Every February the French department of the International School of Aberdeen flies south for the last of the winter. Two staff members and 12 to 14 pupils take a week-long language trip, usually based in Nice or Bordeaux.
"It's a lovely time of year to go," says French teacher Susan Roy. "I remember phoning the school from Arcachon, where it was 16C and sunny, to find that in Aberdeen they were snowed in."
Climatic differences aside, Ms Roy feels her students, who are studying for the International Baccalaureate, could not get the same learning and cultural experience anywhere else but France. "The students get practice in conversation and improvement of their listening skills. They stay with French families so they are forced to use the language. Whatever level they are at, it gives them a bit more fluency, a bit more of an edge."
The trip is timed for just before the aural exam for the baccalaureate and it is certainly not a holiday for the students. They go to language school every morning, and have homework to complete for all the other subjects they are missing back in Aberdeen. But there are cultural trips in the afternoons, with visits to museums and concerts and time to explore both the history and present-day life of a French town.
"Most of the time they want to eat," laughs Ms Roy. "They love the French fast food, the crepes and sandwiches and waffles."
It is an educational victory of a kind. "This year none of them wanted McDonalds," she says.
For the staff, the trip is an opportunity to seek out new teaching resources and a chance to get to know the students better. "You see them in a different light, and they see you in a different light too. It is much more intimate than an ordinary school situation. It's a very positive experience."
Ms Roy's advice to would-be school trip organisers is not to underestimate the preparation time. "There is so much to do. Risk assessment takes a huge amount of time: checking out whether the bus has seat belts and every other potential hazard."
Since her pupils are of different nationalities, a group passport is not an option, so her top tip is to make two laminated photocopies of the key pages of everyone's passport and keep the originals somewhere safe.
Jane Gandee, the head of modern languages at Queenswood School, an independent girls secondary in Hatfield, Hertfordshire, is more adventurous in her excursions. This year she is organising a Spanish and geography trip to Costa Rica. Almost two years ago she took a group of sixth-formers to Cuba after her own experiences of travelling in South America.
"These are girls from privileged backgrounds. They had all been to Spain before, so this was a way of offering them something different, a look at a different type of society.
"We prepared them quite carefully so that they knew something about the politics and the situation in Cuba and didn't make crass comments. We wanted them to be able to ask sensible questions that would give them insight into the country."
The group spent a week in Havana and five days in rural Cuba. Mornings were spent in Spanish language classes but visits to local schools and meals in paladars - simple restaurants in ordinary people's homes - gave the girls a chance to talk to local people and experience how they live.
The trip was a tremendous eye-opener for the teenagers, Ms Gandee says. "They saw some things to make them think.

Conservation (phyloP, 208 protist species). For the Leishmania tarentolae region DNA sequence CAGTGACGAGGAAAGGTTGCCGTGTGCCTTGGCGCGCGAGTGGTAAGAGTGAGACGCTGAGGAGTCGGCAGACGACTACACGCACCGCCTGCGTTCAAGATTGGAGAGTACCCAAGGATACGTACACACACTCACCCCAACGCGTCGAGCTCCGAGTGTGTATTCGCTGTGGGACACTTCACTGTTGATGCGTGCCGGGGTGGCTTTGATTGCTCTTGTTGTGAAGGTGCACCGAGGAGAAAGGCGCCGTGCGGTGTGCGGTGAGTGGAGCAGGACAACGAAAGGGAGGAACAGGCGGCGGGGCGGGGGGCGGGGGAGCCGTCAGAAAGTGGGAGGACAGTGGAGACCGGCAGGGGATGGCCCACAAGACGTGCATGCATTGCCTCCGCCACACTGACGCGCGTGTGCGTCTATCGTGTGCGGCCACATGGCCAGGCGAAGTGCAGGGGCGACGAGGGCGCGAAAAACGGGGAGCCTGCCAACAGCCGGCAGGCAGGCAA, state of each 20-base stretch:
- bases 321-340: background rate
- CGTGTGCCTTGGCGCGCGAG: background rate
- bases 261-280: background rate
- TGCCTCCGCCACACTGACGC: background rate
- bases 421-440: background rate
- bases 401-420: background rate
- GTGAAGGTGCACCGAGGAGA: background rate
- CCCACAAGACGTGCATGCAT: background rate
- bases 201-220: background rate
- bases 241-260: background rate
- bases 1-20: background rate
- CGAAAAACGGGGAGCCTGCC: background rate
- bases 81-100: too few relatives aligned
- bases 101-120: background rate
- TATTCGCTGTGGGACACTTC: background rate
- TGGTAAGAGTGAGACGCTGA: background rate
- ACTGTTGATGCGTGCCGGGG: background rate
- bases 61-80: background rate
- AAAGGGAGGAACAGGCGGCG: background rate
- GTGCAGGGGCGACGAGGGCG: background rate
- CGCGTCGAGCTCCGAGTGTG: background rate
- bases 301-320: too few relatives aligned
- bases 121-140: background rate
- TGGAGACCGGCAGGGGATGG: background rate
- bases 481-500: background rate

"They were impressed by the fact that although Cuba is such a poor country there are no beggars and no homeless people, because the government looks after everyone."
They were also struck by the lack of retail opportunities. "These girls like to shop," says Ms Gandee, "and many of the shops in Cuba were practically empty. There is nothing you can buy."
An outbreak of dengue fever meant the group could not stay with local families as planned, but still the trip had a big impact, and several girls are planning to return to South America for their gap year.
The growing appetite for language-based holidays for teachers, gap-year students and anyone who wants to keep their brain challenged means there is now a huge range of destinations offering language classes alongside less cerebral holiday pleasures. What nicer way to sample French verbs than on a French and wine holiday in Bordeaux? Finding Italian subjunctives a bit of a mouthful? Then taste Italian and gastronomy in Tuscany.
Kath Bateman runs Caledonia Languages Abroad, an Edinburgh-based company which organises tailor-made travel based around learning or improving a foreign language. "We're trying to broaden language learning so it's not seen as an elitist study but as a fun way to spend your holiday," she says.
Latin America is the biggest growth area, with travellers starting with an intensive language course as the first step on their adventure.
"People are looking for sound advice," says Ms Bateman, "and our first-hand contacts are vital. They want adventure but they want it to be safe."
She hopes the company's range of course options will stimulate ideas and appeal to a market beyond the pure language learner. They include opera singing, Soviet films, walking in the Pyrenees, flamenco dancing, Cuban dance, even, in Bolivia, the chance to help with the rehabilitation of rainforest animals.
"It's ideal for anyone with an interest in the culture and language of a country who wants to get involved in activities intrinsic to that location," says Ms Bateman.
A school trip to Nice in October 2002 for one week, including half-board accommodation, all tuition, trips and transport, costs pound;295 per person. A trip to Cuba in October 2002 for 12 nights, including half-board accommodation, all tuition, excursions, transport and transfers, costs pound;525 per person. A similar trip to Costa Rica but for 14 nights costs pound;680 per person.Caledonia Languages Abroad, The Clockhouse, Bonnington Mill, 72 Newhaven Road, Edinburgh EH6 5QG, tel 0131 621 77212www.caledonialanguages.co.uk